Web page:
Providing housed dairy cows with more space to exhibit natural behaviour offers both milk production and cow comfort benefits. A recent study has put some solid science – and figures – behind what producers have long suspected.
TEXT KATE SMITH
Current cow-housing recommendations on loafing areas and total space per cow lack clarity and vary widely. That’s why, as part of his PhD studies, vet Jake Thompson, from LLM in Derbyshire and researcher at the University of Nottingham, decided to evaluate the impact of indoor living space on dairy cow production, reproduction and behaviour.
“Because 99% of UK dairy cows will be housed at some point during the year, it is important to consider improving management when cows are inside. Cows in some units have double the amount of space that others do but we lacked the evidence to quantify how extra space impacted them,” he explains.
‘Living space’, the additional non-lying space availability for dairy cows above that deemed to be a baseline requirement, can be calculated easily using simple building measurements. This will help reduce the ambiguity and uncertainty which currently accompanies discussions about ‘loafing areas’.
“Producers are asked to provide ‘loafing areas’ without appropriate guidance of what and how this will impact their cows. For example, opinions differ on whether passageways should be considered as loafing areas,” says Dr Thompson.
Trial work measured the total space provided on 50 dairy units across Great Britain and found it ranged from 5.4 to 12.7m2 per cow, with the average providing 8.3m2 . These results formed the foundations of an AHDB-funded trial at the University of Nottingham to evaluate the impact of indoor living space on 150 cows from its high-yielding housed herd.
A year-long randomised controlled trial was carried out in a purpose-built facility. This allowed precise measurement and novel configurations of the housed area. Holstein dairy cows were randomly allocated into a ‘high’ or a ‘commercial average’ living space group. The high-space group were given 6.5m2 living space within 14m2 per cow overall space, compared to the control group with 3m2 living space within 9m2 per cow total space.
All other aspects of their environment, management and husbandry were identical between groups, to ensure direct comparison between the two groups. And, also with that in mind, cows were partnered by parity and days in milk, which meant that group structure was also the same throughout the trial.
“We wanted to measure the effect of living space against three main parameters: production, behaviour, and reproduction/fertility,” says Dr Thompson.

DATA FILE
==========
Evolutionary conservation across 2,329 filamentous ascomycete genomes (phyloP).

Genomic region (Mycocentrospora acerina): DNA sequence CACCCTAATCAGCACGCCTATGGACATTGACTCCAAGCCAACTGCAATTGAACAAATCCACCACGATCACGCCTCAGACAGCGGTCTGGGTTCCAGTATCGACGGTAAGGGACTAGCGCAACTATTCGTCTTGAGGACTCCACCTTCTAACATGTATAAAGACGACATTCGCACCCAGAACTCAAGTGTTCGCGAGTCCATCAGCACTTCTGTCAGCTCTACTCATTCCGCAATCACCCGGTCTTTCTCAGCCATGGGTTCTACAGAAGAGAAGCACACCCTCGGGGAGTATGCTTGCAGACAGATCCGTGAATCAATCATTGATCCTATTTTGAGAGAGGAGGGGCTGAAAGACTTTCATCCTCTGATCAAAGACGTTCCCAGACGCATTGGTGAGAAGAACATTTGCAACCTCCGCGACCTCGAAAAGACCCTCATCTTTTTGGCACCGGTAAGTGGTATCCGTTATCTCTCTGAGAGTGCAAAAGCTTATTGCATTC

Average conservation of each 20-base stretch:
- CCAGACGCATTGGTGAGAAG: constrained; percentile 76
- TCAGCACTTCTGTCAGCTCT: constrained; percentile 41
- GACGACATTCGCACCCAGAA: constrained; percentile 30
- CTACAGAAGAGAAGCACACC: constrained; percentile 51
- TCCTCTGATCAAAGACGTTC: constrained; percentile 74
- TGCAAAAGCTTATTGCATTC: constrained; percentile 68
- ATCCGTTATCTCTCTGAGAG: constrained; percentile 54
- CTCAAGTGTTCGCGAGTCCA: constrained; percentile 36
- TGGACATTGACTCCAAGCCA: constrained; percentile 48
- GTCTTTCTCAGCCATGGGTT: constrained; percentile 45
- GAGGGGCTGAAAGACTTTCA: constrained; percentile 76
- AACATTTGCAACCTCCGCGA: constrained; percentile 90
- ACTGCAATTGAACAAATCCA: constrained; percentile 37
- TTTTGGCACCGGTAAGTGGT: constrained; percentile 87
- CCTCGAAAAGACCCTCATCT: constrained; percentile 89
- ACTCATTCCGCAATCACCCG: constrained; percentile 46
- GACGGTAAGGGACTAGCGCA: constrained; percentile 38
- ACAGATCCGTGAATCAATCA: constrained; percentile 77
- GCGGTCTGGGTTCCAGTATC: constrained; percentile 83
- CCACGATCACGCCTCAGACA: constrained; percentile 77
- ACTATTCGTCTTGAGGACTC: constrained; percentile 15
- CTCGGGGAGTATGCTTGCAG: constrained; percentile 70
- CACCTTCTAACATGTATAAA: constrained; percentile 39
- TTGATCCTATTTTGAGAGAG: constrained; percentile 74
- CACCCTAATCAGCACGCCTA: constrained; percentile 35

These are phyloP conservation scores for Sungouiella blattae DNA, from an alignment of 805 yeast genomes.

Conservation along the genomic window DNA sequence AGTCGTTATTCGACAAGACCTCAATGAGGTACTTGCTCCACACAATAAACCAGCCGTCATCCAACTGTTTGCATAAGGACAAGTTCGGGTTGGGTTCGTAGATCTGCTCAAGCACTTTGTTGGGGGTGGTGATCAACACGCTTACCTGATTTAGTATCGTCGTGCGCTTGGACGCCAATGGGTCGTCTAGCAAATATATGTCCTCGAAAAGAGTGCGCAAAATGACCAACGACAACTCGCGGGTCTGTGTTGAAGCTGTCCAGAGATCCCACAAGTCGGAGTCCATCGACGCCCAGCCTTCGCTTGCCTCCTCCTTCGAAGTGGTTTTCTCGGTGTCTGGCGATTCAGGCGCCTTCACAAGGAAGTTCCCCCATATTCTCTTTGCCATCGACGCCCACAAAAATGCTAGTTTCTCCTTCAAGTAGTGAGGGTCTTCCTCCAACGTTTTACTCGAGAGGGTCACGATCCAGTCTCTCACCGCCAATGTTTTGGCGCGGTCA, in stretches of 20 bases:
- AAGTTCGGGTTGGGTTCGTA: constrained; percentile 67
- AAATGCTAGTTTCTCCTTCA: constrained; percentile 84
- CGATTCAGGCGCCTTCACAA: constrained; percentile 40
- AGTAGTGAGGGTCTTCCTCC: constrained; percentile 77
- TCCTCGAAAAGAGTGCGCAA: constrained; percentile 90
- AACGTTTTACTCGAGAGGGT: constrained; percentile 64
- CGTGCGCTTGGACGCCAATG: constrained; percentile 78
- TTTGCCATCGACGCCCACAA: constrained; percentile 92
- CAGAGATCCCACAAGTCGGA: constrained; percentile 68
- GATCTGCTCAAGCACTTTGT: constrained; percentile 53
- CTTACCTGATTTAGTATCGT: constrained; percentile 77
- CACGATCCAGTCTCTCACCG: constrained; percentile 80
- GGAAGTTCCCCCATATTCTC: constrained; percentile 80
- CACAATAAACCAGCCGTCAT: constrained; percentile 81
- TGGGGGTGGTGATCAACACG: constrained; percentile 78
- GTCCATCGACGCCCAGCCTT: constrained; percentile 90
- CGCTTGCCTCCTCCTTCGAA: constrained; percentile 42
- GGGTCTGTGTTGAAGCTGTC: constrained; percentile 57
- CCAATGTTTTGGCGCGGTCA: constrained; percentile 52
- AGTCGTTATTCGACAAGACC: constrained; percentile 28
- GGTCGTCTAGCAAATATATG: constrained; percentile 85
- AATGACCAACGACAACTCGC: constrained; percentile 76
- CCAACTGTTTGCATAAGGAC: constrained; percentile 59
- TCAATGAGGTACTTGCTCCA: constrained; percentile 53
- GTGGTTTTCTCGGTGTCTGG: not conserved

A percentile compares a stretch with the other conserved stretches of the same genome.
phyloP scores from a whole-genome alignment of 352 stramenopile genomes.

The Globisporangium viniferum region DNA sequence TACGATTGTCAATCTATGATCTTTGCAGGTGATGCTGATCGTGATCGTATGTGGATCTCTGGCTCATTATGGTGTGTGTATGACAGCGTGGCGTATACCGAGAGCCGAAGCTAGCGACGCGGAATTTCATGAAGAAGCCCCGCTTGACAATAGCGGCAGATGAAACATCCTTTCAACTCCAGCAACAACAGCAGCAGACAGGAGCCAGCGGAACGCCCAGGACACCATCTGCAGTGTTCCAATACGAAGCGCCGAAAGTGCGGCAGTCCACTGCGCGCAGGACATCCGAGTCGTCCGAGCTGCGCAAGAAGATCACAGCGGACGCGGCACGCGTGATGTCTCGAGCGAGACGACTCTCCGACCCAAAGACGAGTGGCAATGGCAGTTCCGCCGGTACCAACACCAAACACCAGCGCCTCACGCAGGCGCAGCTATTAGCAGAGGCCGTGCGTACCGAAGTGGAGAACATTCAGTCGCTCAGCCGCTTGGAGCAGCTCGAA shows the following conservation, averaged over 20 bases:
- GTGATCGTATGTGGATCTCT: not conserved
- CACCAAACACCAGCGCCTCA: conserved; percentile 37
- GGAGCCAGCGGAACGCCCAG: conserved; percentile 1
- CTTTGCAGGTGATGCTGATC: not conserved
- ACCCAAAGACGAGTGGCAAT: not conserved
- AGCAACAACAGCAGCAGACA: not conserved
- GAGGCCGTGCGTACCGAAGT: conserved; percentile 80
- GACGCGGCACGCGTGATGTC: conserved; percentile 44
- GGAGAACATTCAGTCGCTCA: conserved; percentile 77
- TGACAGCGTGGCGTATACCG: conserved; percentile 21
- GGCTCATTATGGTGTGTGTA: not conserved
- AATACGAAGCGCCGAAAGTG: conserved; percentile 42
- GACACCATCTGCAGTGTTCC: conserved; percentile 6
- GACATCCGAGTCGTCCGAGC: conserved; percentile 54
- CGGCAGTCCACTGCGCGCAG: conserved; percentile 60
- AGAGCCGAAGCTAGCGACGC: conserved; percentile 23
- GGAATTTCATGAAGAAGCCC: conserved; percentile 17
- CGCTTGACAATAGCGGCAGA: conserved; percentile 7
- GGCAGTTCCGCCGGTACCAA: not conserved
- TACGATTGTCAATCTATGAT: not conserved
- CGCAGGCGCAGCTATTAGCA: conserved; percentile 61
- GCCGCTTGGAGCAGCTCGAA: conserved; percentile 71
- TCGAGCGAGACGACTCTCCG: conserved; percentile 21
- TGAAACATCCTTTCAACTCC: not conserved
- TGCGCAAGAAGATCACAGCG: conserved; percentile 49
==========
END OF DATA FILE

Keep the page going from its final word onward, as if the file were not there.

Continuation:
Production was primarily measured using daily yield per cow. Rumination time, bodyweight, and milk solids data were also compared between groups. To monitor behaviour, cows were fitted with their own wireless geo-location sensors, basically a ‘Fitbit’ for cows, which sent a location measurement every seven seconds.
Comparisons were made between groups on the time spent in key designated areas such as living space, feed-face and cubicles, as well as environmental enrichment use. Time taken to pregnancy was used to measure the reproductive performance of the cows between the two groups. All key reproductive data such as AI and PD records were collected. Underlying reproductive physiology was analysed using samples of anti-müllerian hormone (AMH) and milk progesterone levels.
“We found that cows in the high-living-space group gave similar peak yields to those in the control group, but held their yield higher for longer throughout lactation,” says Dr Thompson. “This led to an increase in milk yield from 14,644 litres to 14,746 litres, equivalent to more than 100 litres per cow per 305-day lactation.
“The largest yield effect was observed in heifers. Those in the high-space group produced, on average, more than 600 litres additional milk per lactation compared to their control-space counterparts, with yields increasing from 11,592 litres to 12,235 litres.
But providing more space did not have such a positive impact on reproduction, with cows in the high-space group taking longer to conceive. That said, all other fertility parameters measured showed no difference between groups.
“When these results were assessed in a simulation model, it indicated that the reduced reproductive performance was compensated for by the increased milk volume in the higher-space group. So it is still likely to be economically beneficial to provide more living space for housed cows,” says Dr Thompson.
Increased space also provided enhanced cow welfare through significant behaviour changes. “Cows in the higher-space group spent an extra 65 minutes per day lying down and an extra 10 minutes each day at the feed face. And they spent less time in the additional living space and more time in the cubicles,” he adds.
This is the first long-term study to show that providing increased living space leads to meaningful benefits to milk production and the behaviour of housed dairy cows. “Given the current large variation in space allowances in dairy accommodation across Great Britain, the results of this trial should help producers decide on how best to invest in improving housing and, ultimately, improve cow comfort, wellbeing and productivity.”